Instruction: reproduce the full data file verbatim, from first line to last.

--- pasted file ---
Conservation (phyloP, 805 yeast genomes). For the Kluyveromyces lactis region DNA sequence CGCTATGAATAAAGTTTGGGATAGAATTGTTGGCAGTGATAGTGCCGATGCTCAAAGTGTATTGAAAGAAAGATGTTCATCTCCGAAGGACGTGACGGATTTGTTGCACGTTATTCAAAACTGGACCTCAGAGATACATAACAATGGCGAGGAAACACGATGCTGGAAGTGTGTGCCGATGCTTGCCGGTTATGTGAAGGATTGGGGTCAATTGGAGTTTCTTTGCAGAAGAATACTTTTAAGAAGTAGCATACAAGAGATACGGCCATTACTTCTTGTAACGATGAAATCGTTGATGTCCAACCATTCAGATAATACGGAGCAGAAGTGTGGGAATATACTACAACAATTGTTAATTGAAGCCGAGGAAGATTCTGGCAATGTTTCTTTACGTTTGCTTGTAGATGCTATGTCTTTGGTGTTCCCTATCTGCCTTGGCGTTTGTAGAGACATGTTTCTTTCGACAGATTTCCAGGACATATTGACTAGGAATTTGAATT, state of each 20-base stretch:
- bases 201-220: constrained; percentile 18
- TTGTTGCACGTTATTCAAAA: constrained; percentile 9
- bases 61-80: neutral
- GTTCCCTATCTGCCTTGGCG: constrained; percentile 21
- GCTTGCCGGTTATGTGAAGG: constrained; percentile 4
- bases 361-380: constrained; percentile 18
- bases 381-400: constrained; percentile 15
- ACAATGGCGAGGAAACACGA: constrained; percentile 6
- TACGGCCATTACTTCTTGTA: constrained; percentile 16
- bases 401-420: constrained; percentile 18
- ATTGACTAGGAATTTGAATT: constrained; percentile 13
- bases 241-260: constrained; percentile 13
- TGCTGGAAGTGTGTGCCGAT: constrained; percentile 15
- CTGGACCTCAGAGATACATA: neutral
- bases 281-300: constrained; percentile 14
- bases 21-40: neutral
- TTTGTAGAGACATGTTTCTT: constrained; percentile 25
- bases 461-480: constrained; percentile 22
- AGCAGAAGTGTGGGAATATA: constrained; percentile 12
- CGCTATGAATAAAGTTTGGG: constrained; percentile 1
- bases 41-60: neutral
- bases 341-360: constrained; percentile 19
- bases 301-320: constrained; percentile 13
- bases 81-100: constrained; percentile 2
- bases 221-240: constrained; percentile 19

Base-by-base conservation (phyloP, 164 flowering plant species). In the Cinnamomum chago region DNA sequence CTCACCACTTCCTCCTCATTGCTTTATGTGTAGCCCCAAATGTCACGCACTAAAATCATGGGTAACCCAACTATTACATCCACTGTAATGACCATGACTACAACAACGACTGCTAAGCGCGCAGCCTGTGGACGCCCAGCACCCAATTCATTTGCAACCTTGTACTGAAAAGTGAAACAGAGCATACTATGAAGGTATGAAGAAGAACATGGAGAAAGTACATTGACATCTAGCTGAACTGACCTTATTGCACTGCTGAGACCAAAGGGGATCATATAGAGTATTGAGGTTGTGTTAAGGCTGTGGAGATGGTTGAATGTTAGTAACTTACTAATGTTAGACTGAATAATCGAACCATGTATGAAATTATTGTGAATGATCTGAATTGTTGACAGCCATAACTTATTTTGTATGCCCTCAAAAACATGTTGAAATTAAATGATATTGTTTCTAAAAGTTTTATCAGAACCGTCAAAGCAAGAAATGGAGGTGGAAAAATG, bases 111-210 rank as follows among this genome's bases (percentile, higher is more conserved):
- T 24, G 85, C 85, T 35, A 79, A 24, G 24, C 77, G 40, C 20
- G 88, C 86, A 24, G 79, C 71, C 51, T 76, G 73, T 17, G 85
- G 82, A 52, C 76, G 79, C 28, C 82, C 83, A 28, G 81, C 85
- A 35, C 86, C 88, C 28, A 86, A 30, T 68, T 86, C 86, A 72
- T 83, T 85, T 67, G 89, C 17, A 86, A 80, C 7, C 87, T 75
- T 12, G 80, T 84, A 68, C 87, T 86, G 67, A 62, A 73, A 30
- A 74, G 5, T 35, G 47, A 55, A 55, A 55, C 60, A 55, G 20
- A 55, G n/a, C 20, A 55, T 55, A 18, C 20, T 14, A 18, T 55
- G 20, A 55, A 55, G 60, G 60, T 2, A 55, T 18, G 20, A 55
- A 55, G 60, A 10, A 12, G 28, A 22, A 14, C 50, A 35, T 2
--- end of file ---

Conservation (phyloP, 805 yeast genomes). For the Kluyveromyces lactis region DNA sequence CGCTATGAATAAAGTTTGGGATAGAATTGTTGGCAGTGATAGTGCCGATGCTCAAAGTGTATTGAAAGAAAGATGTTCATCTCCGAAGGACGTGACGGATTTGTTGCACGTTATTCAAAACTGGACCTCAGAGATACATAACAATGGCGAGGAAACACGATGCTGGAAGTGTGTGCCGATGCTTGCCGGTTATGTGAAGGATTGGGGTCAATTGGAGTTTCTTTGCAGAAGAATACTTTTAAGAAGTAGCATACAAGAGATACGGCCATTACTTCTTGTAACGATGAAATCGTTGATGTCCAACCATTCAGATAATACGGAGCAGAAGTGTGGGAATATACTACAACAATTGTTAATTGAAGCCGAGGAAGATTCTGGCAATGTTTCTTTACGTTTGCTTGTAGATGCTATGTCTTTGGTGTTCCCTATCTGCCTTGGCGTTTGTAGAGACATGTTTCTTTCGACAGATTTCCAGGACATATTGACTAGGAATTTGAATT, state of each 20-base stretch:
- bases 201-220: constrained; percentile 18
- TTGTTGCACGTTATTCAAAA: constrained; percentile 9
- bases 61-80: neutral
- GTTCCCTATCTGCCTTGGCG: constrained; percentile 21
- GCTTGCCGGTTATGTGAAGG: constrained; percentile 4
- bases 361-380: constrained; percentile 18
- bases 381-400: constrained; percentile 15
- ACAATGGCGAGGAAACACGA: constrained; percentile 6
- TACGGCCATTACTTCTTGTA: constrained; percentile 16
- bases 401-420: constrained; percentile 18
- ATTGACTAGGAATTTGAATT: constrained; percentile 13
- bases 241-260: constrained; percentile 13
- TGCTGGAAGTGTGTGCCGAT: constrained; percentile 15
- CTGGACCTCAGAGATACATA: neutral
- bases 281-300: constrained; percentile 14
- bases 21-40: neutral
- TTTGTAGAGACATGTTTCTT: constrained; percentile 25
- bases 461-480: constrained; percentile 22
- AGCAGAAGTGTGGGAATATA: constrained; percentile 12
- CGCTATGAATAAAGTTTGGG: constrained; percentile 1
- bases 41-60: neutral
- bases 341-360: constrained; percentile 19
- bases 301-320: constrained; percentile 13
- bases 81-100: constrained; percentile 2
- bases 221-240: constrained; percentile 19

Base-by-base conservation (phyloP, 164 flowering plant species). In the Cinnamomum chago region DNA sequence CTCACCACTTCCTCCTCATTGCTTTATGTGTAGCCCCAAATGTCACGCACTAAAATCATGGGTAACCCAACTATTACATCCACTGTAATGACCATGACTACAACAACGACTGCTAAGCGCGCAGCCTGTGGACGCCCAGCACCCAATTCATTTGCAACCTTGTACTGAAAAGTGAAACAGAGCATACTATGAAGGTATGAAGAAGAACATGGAGAAAGTACATTGACATCTAGCTGAACTGACCTTATTGCACTGCTGAGACCAAAGGGGATCATATAGAGTATTGAGGTTGTGTTAAGGCTGTGGAGATGGTTGAATGTTAGTAACTTACTAATGTTAGACTGAATAATCGAACCATGTATGAAATTATTGTGAATGATCTGAATTGTTGACAGCCATAACTTATTTTGTATGCCCTCAAAAACATGTTGAAATTAAATGATATTGTTTCTAAAAGTTTTATCAGAACCGTCAAAGCAAGAAATGGAGGTGGAAAAATG, bases 111-210 rank as follows among this genome's bases (percentile, higher is more conserved):
- T 24, G 85, C 85, T 35, A 79, A 24, G 24, C 77, G 40, C 20
- G 88, C 86, A 24, G 79, C 71, C 51, T 76, G 73, T 17, G 85
- G 82, A 52, C 76, G 79, C 28, C 82, C 83, A 28, G 81, C 85
- A 35, C 86, C 88, C 28, A 86, A 30, T 68, T 86, C 86, A 72
- T 83, T 85, T 67, G 89, C 17, A 86, A 80, C 7, C 87, T 75
- T 12, G 80, T 84, A 68, C 87, T 86, G 67, A 62, A 73, A 30
- A 74, G 5, T 35, G 47, A 55, A 55, A 55, C 60, A 55, G 20
- A 55, G n/a, C 20, A 55, T 55, A 18, C 20, T 14, A 18, T 55
- G 20, A 55, A 55, G 60, G 60, T 2, A 55, T 18, G 20, A 55
- A 55, G 60, A 10, A 12, G 28, A 22, A 14, C 50, A 35, T 2